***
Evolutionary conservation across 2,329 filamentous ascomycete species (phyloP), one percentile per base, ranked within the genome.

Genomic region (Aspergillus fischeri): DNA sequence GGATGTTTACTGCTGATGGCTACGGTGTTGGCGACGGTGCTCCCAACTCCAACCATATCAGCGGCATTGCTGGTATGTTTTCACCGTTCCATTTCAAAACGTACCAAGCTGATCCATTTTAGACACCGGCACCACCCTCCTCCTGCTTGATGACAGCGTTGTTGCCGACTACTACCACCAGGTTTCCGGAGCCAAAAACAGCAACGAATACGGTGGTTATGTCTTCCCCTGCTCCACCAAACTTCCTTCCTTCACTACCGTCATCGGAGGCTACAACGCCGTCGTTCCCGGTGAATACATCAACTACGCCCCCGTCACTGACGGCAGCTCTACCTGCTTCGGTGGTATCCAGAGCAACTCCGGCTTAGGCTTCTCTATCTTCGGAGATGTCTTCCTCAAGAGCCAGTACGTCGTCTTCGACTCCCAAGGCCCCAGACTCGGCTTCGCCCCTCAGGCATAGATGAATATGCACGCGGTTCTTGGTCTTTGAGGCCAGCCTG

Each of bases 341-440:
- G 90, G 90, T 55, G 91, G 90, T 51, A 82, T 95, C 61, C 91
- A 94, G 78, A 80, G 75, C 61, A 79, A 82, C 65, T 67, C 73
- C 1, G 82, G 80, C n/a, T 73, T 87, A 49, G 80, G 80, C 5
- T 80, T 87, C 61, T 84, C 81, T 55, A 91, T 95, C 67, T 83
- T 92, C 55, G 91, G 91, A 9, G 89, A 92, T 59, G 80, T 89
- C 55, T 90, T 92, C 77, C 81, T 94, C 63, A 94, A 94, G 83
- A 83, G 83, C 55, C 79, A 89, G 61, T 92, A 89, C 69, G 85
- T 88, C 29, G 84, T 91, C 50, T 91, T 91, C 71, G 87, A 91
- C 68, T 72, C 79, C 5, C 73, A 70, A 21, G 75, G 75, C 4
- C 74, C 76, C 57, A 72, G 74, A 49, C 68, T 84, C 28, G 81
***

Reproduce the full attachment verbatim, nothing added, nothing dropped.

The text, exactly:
Evolutionary conservation across 2,329 filamentous ascomycete species (phyloP), one percentile per base, ranked within the genome.

Genomic region (Aspergillus fischeri): DNA sequence GGATGTTTACTGCTGATGGCTACGGTGTTGGCGACGGTGCTCCCAACTCCAACCATATCAGCGGCATTGCTGGTATGTTTTCACCGTTCCATTTCAAAACGTACCAAGCTGATCCATTTTAGACACCGGCACCACCCTCCTCCTGCTTGATGACAGCGTTGTTGCCGACTACTACCACCAGGTTTCCGGAGCCAAAAACAGCAACGAATACGGTGGTTATGTCTTCCCCTGCTCCACCAAACTTCCTTCCTTCACTACCGTCATCGGAGGCTACAACGCCGTCGTTCCCGGTGAATACATCAACTACGCCCCCGTCACTGACGGCAGCTCTACCTGCTTCGGTGGTATCCAGAGCAACTCCGGCTTAGGCTTCTCTATCTTCGGAGATGTCTTCCTCAAGAGCCAGTACGTCGTCTTCGACTCCCAAGGCCCCAGACTCGGCTTCGCCCCTCAGGCATAGATGAATATGCACGCGGTTCTTGGTCTTTGAGGCCAGCCTG

Each of bases 341-440:
- G 90, G 90, T 55, G 91, G 90, T 51, A 82, T 95, C 61, C 91
- A 94, G 78, A 80, G 75, C 61, A 79, A 82, C 65, T 67, C 73
- C 1, G 82, G 80, C n/a, T 73, T 87, A 49, G 80, G 80, C 5
- T 80, T 87, C 61, T 84, C 81, T 55, A 91, T 95, C 67, T 83
- T 92, C 55, G 91, G 91, A 9, G 89, A 92, T 59, G 80, T 89
- C 55, T 90, T 92, C 77, C 81, T 94, C 63, A 94, A 94, G 83
- A 83, G 83, C 55, C 79, A 89, G 61, T 92, A 89, C 69, G 85
- T 88, C 29, G 84, T 91, C 50, T 91, T 91, C 71, G 87, A 91
- C 68, T 72, C 79, C 5, C 73, A 70, A 21, G 75, G 75, C 4
- C 74, C 76, C 57, A 72, G 74, A 49, C 68, T 84, C 28, G 81